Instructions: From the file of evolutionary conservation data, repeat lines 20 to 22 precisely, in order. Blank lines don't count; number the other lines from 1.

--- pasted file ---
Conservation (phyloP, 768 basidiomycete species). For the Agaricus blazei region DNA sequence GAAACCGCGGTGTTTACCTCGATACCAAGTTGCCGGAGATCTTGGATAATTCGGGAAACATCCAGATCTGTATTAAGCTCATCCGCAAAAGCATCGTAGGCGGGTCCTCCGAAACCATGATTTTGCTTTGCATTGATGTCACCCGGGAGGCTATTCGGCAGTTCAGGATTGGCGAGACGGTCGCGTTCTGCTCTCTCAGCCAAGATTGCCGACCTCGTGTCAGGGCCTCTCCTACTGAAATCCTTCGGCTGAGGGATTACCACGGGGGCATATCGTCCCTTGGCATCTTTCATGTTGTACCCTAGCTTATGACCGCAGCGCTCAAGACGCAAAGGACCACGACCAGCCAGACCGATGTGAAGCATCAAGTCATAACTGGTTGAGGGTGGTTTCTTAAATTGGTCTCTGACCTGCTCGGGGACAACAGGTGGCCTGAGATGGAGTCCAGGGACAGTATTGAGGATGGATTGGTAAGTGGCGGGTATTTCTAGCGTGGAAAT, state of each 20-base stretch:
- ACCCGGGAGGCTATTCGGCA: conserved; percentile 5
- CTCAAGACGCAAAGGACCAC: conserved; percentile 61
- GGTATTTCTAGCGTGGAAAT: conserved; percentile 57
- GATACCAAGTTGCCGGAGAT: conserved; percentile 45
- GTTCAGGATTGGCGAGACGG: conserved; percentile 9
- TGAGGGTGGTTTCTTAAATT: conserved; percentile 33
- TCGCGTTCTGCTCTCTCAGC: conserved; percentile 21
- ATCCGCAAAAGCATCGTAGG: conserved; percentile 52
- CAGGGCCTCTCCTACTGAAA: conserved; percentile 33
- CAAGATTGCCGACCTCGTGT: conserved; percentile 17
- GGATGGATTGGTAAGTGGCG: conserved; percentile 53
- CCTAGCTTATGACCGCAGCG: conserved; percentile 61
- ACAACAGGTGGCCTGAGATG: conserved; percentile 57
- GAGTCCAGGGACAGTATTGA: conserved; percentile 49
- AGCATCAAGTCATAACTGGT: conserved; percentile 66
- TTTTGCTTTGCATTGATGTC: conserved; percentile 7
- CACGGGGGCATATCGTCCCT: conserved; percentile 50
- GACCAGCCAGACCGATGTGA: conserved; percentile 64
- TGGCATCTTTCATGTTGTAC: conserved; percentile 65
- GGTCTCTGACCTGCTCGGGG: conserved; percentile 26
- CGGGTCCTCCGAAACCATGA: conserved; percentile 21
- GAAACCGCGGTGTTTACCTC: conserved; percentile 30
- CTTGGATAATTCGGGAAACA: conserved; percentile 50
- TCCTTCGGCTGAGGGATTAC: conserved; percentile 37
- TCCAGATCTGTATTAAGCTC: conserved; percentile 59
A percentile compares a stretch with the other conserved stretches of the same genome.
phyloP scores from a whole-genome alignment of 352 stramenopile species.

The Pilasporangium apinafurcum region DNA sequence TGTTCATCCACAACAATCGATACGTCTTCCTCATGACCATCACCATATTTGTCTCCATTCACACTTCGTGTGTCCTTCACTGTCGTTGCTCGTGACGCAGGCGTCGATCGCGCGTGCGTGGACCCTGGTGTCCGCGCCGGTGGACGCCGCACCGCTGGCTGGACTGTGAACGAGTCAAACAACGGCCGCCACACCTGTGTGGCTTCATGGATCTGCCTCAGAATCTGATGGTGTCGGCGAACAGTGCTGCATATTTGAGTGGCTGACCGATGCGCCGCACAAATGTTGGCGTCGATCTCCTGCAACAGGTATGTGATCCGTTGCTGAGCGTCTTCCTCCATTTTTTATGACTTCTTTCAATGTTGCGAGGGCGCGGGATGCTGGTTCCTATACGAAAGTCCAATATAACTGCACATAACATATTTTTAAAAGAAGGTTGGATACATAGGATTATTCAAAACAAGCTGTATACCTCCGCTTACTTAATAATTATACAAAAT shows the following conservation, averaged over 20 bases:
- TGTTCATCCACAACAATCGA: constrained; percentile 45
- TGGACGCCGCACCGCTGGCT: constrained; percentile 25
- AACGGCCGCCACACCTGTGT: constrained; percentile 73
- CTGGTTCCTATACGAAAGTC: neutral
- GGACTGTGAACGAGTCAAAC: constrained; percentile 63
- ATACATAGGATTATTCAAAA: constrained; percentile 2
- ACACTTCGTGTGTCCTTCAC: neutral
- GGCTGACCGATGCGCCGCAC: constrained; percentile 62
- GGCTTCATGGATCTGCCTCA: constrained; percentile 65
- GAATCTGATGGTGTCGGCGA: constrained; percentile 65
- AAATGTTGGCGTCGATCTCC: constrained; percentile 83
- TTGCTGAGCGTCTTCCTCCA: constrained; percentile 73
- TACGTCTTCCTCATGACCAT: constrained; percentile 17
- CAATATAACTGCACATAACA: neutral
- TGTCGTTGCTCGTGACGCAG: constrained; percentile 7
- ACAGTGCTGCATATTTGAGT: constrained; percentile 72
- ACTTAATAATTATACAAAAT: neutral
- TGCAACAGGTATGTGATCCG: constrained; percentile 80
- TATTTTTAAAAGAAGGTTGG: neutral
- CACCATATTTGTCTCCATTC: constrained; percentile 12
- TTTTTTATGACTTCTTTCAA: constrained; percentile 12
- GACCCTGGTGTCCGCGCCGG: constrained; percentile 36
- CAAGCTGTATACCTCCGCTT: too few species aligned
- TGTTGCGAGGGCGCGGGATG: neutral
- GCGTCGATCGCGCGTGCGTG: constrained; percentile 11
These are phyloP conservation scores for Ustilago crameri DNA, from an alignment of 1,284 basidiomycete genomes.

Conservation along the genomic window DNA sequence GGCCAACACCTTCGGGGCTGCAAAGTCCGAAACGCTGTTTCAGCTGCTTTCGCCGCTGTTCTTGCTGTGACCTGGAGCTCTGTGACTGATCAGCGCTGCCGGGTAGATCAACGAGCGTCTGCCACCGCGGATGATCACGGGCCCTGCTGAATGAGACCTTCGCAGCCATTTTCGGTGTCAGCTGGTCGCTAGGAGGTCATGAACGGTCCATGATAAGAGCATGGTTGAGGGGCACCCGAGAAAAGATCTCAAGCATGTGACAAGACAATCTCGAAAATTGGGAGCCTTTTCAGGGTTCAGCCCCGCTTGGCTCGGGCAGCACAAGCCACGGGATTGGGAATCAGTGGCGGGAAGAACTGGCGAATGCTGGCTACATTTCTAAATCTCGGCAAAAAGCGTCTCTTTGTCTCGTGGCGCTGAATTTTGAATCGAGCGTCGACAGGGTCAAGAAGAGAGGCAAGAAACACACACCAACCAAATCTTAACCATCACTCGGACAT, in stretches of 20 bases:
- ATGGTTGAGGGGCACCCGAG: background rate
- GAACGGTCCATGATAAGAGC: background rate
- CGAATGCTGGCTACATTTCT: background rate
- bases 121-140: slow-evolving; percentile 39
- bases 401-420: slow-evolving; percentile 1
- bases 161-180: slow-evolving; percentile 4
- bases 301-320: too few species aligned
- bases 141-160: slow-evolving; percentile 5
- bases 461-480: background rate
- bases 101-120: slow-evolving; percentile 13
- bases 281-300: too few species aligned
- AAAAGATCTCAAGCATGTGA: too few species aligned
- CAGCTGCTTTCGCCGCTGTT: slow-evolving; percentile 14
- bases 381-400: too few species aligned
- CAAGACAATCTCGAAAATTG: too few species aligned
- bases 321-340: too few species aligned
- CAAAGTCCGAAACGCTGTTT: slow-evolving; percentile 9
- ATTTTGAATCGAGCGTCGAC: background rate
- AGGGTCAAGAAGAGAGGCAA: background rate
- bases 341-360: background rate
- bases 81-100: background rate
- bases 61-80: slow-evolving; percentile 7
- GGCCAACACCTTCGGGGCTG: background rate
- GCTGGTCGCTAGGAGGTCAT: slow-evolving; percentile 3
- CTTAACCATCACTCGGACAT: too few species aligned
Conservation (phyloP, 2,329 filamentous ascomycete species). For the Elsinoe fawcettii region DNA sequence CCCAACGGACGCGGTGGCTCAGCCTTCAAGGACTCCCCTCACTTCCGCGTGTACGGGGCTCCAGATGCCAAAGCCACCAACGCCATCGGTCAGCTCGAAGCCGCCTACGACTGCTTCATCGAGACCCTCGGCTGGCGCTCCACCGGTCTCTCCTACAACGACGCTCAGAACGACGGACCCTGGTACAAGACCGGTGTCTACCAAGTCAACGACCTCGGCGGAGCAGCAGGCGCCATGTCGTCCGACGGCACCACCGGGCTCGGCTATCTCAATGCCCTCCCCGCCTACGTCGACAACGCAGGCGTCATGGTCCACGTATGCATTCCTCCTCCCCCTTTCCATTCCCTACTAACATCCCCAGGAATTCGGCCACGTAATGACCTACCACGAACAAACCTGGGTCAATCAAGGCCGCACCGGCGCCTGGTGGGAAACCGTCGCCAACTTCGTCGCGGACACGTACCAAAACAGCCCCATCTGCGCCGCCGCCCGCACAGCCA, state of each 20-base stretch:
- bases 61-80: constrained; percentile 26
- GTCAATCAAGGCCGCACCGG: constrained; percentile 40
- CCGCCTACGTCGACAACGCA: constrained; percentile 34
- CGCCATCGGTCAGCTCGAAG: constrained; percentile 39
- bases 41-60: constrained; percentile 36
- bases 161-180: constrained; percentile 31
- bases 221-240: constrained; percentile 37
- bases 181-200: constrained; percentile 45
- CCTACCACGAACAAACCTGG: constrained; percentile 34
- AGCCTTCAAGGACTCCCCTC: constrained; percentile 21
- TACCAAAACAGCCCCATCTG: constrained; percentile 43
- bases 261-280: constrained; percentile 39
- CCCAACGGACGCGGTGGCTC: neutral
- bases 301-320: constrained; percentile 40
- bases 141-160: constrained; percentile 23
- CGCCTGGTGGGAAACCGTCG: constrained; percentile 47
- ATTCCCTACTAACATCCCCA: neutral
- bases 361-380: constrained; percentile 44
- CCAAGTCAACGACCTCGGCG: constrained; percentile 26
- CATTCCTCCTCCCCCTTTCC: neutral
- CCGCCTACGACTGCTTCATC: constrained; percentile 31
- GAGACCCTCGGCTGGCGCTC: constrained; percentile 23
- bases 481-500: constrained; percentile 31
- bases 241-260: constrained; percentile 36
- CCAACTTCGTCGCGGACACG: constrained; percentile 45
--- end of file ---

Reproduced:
- TGGCATCTTTCATGTTGTAC: conserved; percentile 65
- GGTCTCTGACCTGCTCGGGG: conserved; percentile 26
- CGGGTCCTCCGAAACCATGA: conserved; percentile 21